Executors. Attorneys. What’s the difference?

12/08/2019

People are often confused about the difference between executors and attorneys, so we’ve set out a simple explanation of each below. While both involve dealing with someone’s affairs, their roles only become effective at different times and through very different legal processes.

Put simply, one deals with life while the other deals with death. If you want to choose the same person to be your attorney and executor, you can but you will need two different documents to arrange this. The other thing to mention is that there’s no underestimating the importance of executors or attorneys.

Executors

Essentially, the role of an executor is to administer the estate of someone who has passed away. They will have been elected to carry out these tasks by the person who made the will and the executor’s role is only activated after that person has died. They’ll deal with ensuring that all the assets are accounted for, settle any debts and liabilities and make sure the estate is looked after until the assets are distributed to the beneficiaries in accordance with the deceased person’s will.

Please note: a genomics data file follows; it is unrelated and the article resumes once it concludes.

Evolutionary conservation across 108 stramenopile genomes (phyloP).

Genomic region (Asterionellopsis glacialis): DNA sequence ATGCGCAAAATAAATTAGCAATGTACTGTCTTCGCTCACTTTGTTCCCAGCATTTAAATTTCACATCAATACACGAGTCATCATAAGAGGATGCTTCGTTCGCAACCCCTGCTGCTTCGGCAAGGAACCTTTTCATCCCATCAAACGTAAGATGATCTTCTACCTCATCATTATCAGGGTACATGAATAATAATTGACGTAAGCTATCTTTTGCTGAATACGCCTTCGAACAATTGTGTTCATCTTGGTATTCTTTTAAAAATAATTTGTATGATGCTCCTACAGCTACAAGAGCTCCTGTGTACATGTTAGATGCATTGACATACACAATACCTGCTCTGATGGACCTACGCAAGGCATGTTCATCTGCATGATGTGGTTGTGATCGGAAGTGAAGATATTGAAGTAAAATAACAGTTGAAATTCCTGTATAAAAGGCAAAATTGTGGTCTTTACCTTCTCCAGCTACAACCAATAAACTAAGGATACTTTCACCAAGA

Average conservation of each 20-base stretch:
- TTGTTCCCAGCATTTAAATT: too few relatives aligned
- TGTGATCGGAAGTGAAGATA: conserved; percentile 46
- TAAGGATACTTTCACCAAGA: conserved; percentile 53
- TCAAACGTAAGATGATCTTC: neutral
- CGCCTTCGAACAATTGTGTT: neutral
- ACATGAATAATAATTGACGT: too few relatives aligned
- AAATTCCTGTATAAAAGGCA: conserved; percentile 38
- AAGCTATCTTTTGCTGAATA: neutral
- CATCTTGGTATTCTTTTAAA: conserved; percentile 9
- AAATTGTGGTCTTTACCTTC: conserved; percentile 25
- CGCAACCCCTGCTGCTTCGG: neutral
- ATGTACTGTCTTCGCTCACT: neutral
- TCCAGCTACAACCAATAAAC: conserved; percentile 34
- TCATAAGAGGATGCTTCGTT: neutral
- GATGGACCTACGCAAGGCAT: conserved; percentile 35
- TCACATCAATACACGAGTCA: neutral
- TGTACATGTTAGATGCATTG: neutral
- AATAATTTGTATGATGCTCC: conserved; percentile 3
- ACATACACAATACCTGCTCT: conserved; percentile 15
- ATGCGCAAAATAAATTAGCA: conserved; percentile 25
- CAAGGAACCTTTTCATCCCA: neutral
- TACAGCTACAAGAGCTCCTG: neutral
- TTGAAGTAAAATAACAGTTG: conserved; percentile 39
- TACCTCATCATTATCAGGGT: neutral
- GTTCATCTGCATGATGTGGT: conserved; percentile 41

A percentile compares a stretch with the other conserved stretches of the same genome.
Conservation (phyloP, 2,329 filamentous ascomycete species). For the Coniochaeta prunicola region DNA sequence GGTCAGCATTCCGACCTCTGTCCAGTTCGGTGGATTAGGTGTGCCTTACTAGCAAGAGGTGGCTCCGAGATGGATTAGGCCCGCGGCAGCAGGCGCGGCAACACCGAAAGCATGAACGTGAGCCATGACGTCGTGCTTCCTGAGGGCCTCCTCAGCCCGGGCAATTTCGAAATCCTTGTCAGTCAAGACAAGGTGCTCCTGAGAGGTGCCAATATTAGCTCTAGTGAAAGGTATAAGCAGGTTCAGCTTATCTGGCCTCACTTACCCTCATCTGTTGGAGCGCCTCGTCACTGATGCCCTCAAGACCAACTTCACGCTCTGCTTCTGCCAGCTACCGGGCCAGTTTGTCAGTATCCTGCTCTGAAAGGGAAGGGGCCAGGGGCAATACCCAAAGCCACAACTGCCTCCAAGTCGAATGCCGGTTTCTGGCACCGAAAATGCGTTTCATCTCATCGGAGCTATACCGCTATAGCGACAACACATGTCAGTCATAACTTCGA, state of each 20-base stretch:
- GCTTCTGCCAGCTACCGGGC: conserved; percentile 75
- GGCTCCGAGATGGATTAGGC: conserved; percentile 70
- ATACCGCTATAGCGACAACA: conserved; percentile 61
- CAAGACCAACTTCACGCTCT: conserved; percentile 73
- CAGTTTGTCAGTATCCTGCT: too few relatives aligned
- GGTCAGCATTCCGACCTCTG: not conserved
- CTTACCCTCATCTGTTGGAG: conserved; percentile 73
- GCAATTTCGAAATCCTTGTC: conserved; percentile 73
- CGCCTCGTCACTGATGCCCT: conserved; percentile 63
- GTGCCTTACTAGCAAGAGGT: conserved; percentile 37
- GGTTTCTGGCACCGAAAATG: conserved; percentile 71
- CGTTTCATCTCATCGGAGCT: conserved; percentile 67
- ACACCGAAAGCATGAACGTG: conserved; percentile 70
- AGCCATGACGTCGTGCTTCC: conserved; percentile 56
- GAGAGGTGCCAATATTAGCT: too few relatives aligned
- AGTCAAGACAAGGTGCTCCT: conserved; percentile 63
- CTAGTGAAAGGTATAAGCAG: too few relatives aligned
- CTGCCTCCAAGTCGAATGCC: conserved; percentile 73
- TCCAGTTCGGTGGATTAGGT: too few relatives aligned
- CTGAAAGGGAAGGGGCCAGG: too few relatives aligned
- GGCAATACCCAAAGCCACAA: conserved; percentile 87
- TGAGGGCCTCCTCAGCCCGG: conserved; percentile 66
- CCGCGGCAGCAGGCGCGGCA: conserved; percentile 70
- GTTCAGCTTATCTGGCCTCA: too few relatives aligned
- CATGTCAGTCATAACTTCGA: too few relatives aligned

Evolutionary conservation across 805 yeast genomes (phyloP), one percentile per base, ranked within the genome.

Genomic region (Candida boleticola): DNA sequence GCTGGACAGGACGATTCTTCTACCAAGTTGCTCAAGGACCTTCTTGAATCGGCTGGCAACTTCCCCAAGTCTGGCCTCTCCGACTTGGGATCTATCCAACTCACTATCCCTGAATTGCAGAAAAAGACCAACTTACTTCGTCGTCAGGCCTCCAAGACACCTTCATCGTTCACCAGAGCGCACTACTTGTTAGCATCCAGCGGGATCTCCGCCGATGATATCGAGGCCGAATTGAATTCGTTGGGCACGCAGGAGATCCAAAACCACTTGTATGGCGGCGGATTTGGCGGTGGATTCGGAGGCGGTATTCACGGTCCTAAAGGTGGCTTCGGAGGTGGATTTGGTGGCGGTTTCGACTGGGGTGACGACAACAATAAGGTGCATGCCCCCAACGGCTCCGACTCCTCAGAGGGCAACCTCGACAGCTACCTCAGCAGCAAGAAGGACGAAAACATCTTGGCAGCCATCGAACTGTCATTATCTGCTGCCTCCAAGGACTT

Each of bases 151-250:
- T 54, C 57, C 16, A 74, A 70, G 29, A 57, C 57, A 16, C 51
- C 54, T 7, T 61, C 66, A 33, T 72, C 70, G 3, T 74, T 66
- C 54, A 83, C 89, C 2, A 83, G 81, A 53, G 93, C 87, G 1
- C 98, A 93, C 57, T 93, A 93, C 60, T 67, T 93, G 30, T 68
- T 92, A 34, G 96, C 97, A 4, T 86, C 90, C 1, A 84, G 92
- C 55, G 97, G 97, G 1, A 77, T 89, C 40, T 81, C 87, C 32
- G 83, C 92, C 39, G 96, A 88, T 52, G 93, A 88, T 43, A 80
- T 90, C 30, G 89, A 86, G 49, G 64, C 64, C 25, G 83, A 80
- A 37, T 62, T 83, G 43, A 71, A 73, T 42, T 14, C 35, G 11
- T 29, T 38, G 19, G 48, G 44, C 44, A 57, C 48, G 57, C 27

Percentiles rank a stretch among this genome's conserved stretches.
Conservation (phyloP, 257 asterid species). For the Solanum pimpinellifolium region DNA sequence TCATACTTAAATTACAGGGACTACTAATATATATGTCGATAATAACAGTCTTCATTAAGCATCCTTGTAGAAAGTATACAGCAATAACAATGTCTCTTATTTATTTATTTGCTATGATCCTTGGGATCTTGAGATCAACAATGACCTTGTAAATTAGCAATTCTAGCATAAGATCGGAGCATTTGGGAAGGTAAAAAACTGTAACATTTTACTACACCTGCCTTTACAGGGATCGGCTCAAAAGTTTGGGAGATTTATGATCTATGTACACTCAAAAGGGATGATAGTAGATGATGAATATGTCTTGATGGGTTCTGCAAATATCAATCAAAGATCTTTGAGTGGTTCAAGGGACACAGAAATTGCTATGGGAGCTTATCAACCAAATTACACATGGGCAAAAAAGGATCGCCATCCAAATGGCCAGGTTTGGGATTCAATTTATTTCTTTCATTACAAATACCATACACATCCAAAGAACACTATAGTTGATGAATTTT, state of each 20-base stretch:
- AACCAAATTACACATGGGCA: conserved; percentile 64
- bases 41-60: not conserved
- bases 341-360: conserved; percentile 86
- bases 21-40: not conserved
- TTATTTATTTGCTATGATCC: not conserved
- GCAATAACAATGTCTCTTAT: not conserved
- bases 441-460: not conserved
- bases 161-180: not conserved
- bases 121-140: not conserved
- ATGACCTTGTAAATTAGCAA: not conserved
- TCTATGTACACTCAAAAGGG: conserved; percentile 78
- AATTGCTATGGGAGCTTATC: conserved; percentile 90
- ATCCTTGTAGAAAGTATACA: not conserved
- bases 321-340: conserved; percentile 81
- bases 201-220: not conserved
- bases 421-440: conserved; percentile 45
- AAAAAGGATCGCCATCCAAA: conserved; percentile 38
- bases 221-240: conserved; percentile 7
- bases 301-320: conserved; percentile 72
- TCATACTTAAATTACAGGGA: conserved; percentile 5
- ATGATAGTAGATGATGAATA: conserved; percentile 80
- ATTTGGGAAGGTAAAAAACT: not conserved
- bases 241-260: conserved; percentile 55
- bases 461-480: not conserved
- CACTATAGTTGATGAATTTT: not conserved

Attorneys

An attorney, on the other hand, is someone who’s appointed to look after the affairs of a person who’s lost mental capacity to look after themselves, but are still very much alive. Someone who appoints an attorney is called a ‘Donor’ and they can elect one or more people to look after their affairs for them.

Many people who are diagnosed with a degenerative illness, such as dementia, Alzeihmer’s or Parkinson’s tend put these types of arrangements in to place. The legal term for them is a lasting power of attorney and they can come in to force as soon as they’re registered or when the Donor loses mental capacity.

There are two kinds of a lasting power of attorney. One looks after the finances – paying bills, receiving income, overseeing property etc. – and the other ensures the Donor’s health and wellbeing are taken care of. This involves authorising medication, approving any care the Donor might need, even accepting or rejecting any life sustaining treatment.

In order for either lasting power of attorney to be activated, they have to be registered with the Office of the Public Guardian which can take around eight to 10 weeks. When the Donor dies, the attorney no longer has the authority to manage the Donor's affairs and the lasting power of attorney ceases to be effective.

If you’d like to talk to someone about making a will or a power of attorney, call us. We offer a free, no obligation consultation so you can understand what you need to think about and how the process works.

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